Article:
After several meetings with other advisors who played an important role in moderating discussions, which led to the family protocol document, an initial draft of each of the agreements was prepared. The resultant drafts would translate the concepts of the family protocols into legally binding arrangements.
Once the legal documents were drafted, a number of meetings were held with the family and external advisors to agree on the scope and wording of the matters to be included in the legal documents. This process was time-consuming but essential. The legal documents had to reflect the understanding of the family, and this could only be achieved if all family members understood the contents. This process, due to the size of the family and logistical challenges, took well over a year.
The legal structure is now in implementation whereby the family business will adopt the constitutive documents of the legal entities. This is expected to take another six months. This timeframe is not unusual for an exercise of this nature and indeed families must be prepared to devote substantial time and resources if they wish to increase the chances of their business surviving into future generations.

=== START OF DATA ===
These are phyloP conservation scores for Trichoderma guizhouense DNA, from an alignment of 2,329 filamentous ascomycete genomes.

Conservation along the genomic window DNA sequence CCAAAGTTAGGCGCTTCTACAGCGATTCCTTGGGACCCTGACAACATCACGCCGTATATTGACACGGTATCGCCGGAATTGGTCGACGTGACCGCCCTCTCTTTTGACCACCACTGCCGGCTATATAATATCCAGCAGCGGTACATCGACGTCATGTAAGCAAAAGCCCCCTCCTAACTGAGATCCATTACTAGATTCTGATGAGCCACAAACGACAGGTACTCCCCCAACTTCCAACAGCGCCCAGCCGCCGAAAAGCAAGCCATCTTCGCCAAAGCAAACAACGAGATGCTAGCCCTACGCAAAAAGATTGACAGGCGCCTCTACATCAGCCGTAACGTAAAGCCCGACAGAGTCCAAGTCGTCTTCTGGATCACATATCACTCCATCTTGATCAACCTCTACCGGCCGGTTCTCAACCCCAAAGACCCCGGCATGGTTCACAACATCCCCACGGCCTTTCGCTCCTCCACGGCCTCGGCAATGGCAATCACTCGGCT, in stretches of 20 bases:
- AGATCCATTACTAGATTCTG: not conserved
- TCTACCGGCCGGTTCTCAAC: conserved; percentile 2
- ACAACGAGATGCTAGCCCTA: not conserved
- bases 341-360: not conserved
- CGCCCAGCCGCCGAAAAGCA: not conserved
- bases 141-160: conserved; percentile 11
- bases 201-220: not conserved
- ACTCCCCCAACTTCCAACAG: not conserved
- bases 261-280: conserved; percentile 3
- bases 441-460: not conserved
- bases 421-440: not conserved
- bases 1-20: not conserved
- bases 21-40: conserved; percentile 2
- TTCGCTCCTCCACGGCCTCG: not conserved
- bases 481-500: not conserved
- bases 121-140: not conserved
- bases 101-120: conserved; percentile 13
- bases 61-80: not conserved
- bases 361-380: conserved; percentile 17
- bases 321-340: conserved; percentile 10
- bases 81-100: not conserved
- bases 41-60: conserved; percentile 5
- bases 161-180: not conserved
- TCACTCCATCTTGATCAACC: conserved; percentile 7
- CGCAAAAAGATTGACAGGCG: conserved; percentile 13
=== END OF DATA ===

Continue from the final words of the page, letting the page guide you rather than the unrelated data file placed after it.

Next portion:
Thoughts on the process
The family charter is meant to be a living document. Given the effort it takes to create, the charter should not simply be put on a shelf or in a drawer to be forgotten. To be effective, it needs periodic review so that it can evolve in tune with the family. It is unrealistic to expect a family to speak with one voice. A more realistic goal exists in there being an allowance for different voices to speak in harmony.
While lawyers do not drive the process, they do provide useful advice, particularly when the family is ready to implement what has been agreed upon. Generally, third-party advisers can be involved from brainstorming with the family on matters to be included in the family charter, to ‘hard-wiring’ the family charter into legally binding agreements. The family charter should reflect an understanding of the family and its philosophy to ensure that the family’s core values and vision are accurately and appropriately reflected in the legal documents that are put in place.
Tharawat Magazine, Issue 18, 2013